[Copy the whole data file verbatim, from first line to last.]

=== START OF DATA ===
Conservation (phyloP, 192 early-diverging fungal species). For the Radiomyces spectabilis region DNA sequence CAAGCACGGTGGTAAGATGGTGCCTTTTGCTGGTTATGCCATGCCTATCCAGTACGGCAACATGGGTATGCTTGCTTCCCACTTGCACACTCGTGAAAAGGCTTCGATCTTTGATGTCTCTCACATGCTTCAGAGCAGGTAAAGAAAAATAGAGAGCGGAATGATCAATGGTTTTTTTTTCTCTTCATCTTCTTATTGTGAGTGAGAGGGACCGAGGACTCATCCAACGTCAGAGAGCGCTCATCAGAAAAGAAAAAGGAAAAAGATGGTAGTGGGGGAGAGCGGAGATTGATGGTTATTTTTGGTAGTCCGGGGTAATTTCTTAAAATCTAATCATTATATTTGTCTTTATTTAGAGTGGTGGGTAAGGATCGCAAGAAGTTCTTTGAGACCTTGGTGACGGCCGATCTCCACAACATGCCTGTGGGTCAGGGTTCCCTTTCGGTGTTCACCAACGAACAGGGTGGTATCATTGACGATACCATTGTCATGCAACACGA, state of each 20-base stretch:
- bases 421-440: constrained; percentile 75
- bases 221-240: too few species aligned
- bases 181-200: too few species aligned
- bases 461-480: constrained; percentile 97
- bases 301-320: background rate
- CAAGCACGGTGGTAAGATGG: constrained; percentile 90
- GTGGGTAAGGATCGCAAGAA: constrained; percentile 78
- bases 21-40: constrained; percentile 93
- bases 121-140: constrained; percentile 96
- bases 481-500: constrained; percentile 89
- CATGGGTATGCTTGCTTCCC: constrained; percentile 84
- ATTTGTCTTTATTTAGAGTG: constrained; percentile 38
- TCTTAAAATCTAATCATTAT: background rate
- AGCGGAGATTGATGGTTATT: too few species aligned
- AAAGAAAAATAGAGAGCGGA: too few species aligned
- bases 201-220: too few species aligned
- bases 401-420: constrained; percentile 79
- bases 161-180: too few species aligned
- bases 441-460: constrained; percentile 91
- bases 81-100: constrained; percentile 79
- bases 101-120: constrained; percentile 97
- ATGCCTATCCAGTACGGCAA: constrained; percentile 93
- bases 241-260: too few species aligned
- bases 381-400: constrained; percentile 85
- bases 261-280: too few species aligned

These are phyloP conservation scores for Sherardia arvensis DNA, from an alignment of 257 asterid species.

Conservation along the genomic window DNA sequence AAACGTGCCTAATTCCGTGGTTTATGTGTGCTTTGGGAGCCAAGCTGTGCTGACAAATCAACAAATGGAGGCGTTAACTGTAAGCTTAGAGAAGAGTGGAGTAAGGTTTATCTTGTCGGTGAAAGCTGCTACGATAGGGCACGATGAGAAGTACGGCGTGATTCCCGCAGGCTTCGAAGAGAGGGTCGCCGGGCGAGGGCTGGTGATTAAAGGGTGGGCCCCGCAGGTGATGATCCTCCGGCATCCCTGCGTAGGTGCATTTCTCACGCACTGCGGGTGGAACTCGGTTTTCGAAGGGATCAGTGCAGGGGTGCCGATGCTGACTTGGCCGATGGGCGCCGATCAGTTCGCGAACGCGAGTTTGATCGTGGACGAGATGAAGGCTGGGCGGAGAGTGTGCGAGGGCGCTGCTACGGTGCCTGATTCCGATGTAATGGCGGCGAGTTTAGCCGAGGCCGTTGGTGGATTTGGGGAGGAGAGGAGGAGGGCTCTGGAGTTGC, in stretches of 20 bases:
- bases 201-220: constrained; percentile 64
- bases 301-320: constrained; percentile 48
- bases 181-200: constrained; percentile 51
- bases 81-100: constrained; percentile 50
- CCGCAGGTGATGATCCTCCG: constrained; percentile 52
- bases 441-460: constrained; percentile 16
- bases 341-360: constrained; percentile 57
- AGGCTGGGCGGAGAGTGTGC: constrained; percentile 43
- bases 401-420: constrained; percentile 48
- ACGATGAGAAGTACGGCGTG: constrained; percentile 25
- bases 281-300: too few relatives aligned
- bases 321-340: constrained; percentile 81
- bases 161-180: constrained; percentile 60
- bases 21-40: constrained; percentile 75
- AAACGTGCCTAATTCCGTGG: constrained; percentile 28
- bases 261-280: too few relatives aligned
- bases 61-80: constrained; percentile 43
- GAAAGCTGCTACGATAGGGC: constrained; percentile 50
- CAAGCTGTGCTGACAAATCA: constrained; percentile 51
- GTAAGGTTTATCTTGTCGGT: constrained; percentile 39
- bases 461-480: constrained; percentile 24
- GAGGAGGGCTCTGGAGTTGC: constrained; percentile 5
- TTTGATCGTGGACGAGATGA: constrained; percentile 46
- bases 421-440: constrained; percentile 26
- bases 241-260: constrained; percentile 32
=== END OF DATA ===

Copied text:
Conservation (phyloP, 192 early-diverging fungal species). For the Radiomyces spectabilis region DNA sequence CAAGCACGGTGGTAAGATGGTGCCTTTTGCTGGTTATGCCATGCCTATCCAGTACGGCAACATGGGTATGCTTGCTTCCCACTTGCACACTCGTGAAAAGGCTTCGATCTTTGATGTCTCTCACATGCTTCAGAGCAGGTAAAGAAAAATAGAGAGCGGAATGATCAATGGTTTTTTTTTCTCTTCATCTTCTTATTGTGAGTGAGAGGGACCGAGGACTCATCCAACGTCAGAGAGCGCTCATCAGAAAAGAAAAAGGAAAAAGATGGTAGTGGGGGAGAGCGGAGATTGATGGTTATTTTTGGTAGTCCGGGGTAATTTCTTAAAATCTAATCATTATATTTGTCTTTATTTAGAGTGGTGGGTAAGGATCGCAAGAAGTTCTTTGAGACCTTGGTGACGGCCGATCTCCACAACATGCCTGTGGGTCAGGGTTCCCTTTCGGTGTTCACCAACGAACAGGGTGGTATCATTGACGATACCATTGTCATGCAACACGA, state of each 20-base stretch:
- bases 421-440: constrained; percentile 75
- bases 221-240: too few species aligned
- bases 181-200: too few species aligned
- bases 461-480: constrained; percentile 97
- bases 301-320: background rate
- CAAGCACGGTGGTAAGATGG: constrained; percentile 90
- GTGGGTAAGGATCGCAAGAA: constrained; percentile 78
- bases 21-40: constrained; percentile 93
- bases 121-140: constrained; percentile 96
- bases 481-500: constrained; percentile 89
- CATGGGTATGCTTGCTTCCC: constrained; percentile 84
- ATTTGTCTTTATTTAGAGTG: constrained; percentile 38
- TCTTAAAATCTAATCATTAT: background rate
- AGCGGAGATTGATGGTTATT: too few species aligned
- AAAGAAAAATAGAGAGCGGA: too few species aligned
- bases 201-220: too few species aligned
- bases 401-420: constrained; percentile 79
- bases 161-180: too few species aligned
- bases 441-460: constrained; percentile 91
- bases 81-100: constrained; percentile 79
- bases 101-120: constrained; percentile 97
- ATGCCTATCCAGTACGGCAA: constrained; percentile 93
- bases 241-260: too few species aligned
- bases 381-400: constrained; percentile 85
- bases 261-280: too few species aligned

These are phyloP conservation scores for Sherardia arvensis DNA, from an alignment of 257 asterid species.

Conservation along the genomic window DNA sequence AAACGTGCCTAATTCCGTGGTTTATGTGTGCTTTGGGAGCCAAGCTGTGCTGACAAATCAACAAATGGAGGCGTTAACTGTAAGCTTAGAGAAGAGTGGAGTAAGGTTTATCTTGTCGGTGAAAGCTGCTACGATAGGGCACGATGAGAAGTACGGCGTGATTCCCGCAGGCTTCGAAGAGAGGGTCGCCGGGCGAGGGCTGGTGATTAAAGGGTGGGCCCCGCAGGTGATGATCCTCCGGCATCCCTGCGTAGGTGCATTTCTCACGCACTGCGGGTGGAACTCGGTTTTCGAAGGGATCAGTGCAGGGGTGCCGATGCTGACTTGGCCGATGGGCGCCGATCAGTTCGCGAACGCGAGTTTGATCGTGGACGAGATGAAGGCTGGGCGGAGAGTGTGCGAGGGCGCTGCTACGGTGCCTGATTCCGATGTAATGGCGGCGAGTTTAGCCGAGGCCGTTGGTGGATTTGGGGAGGAGAGGAGGAGGGCTCTGGAGTTGC, in stretches of 20 bases:
- bases 201-220: constrained; percentile 64
- bases 301-320: constrained; percentile 48
- bases 181-200: constrained; percentile 51
- bases 81-100: constrained; percentile 50
- CCGCAGGTGATGATCCTCCG: constrained; percentile 52
- bases 441-460: constrained; percentile 16
- bases 341-360: constrained; percentile 57
- AGGCTGGGCGGAGAGTGTGC: constrained; percentile 43
- bases 401-420: constrained; percentile 48
- ACGATGAGAAGTACGGCGTG: constrained; percentile 25
- bases 281-300: too few relatives aligned
- bases 321-340: constrained; percentile 81
- bases 161-180: constrained; percentile 60
- bases 21-40: constrained; percentile 75
- AAACGTGCCTAATTCCGTGG: constrained; percentile 28
- bases 261-280: too few relatives aligned
- bases 61-80: constrained; percentile 43
- GAAAGCTGCTACGATAGGGC: constrained; percentile 50
- CAAGCTGTGCTGACAAATCA: constrained; percentile 51
- GTAAGGTTTATCTTGTCGGT: constrained; percentile 39
- bases 461-480: constrained; percentile 24
- GAGGAGGGCTCTGGAGTTGC: constrained; percentile 5
- TTTGATCGTGGACGAGATGA: constrained; percentile 46
- bases 421-440: constrained; percentile 26
- bases 241-260: constrained; percentile 32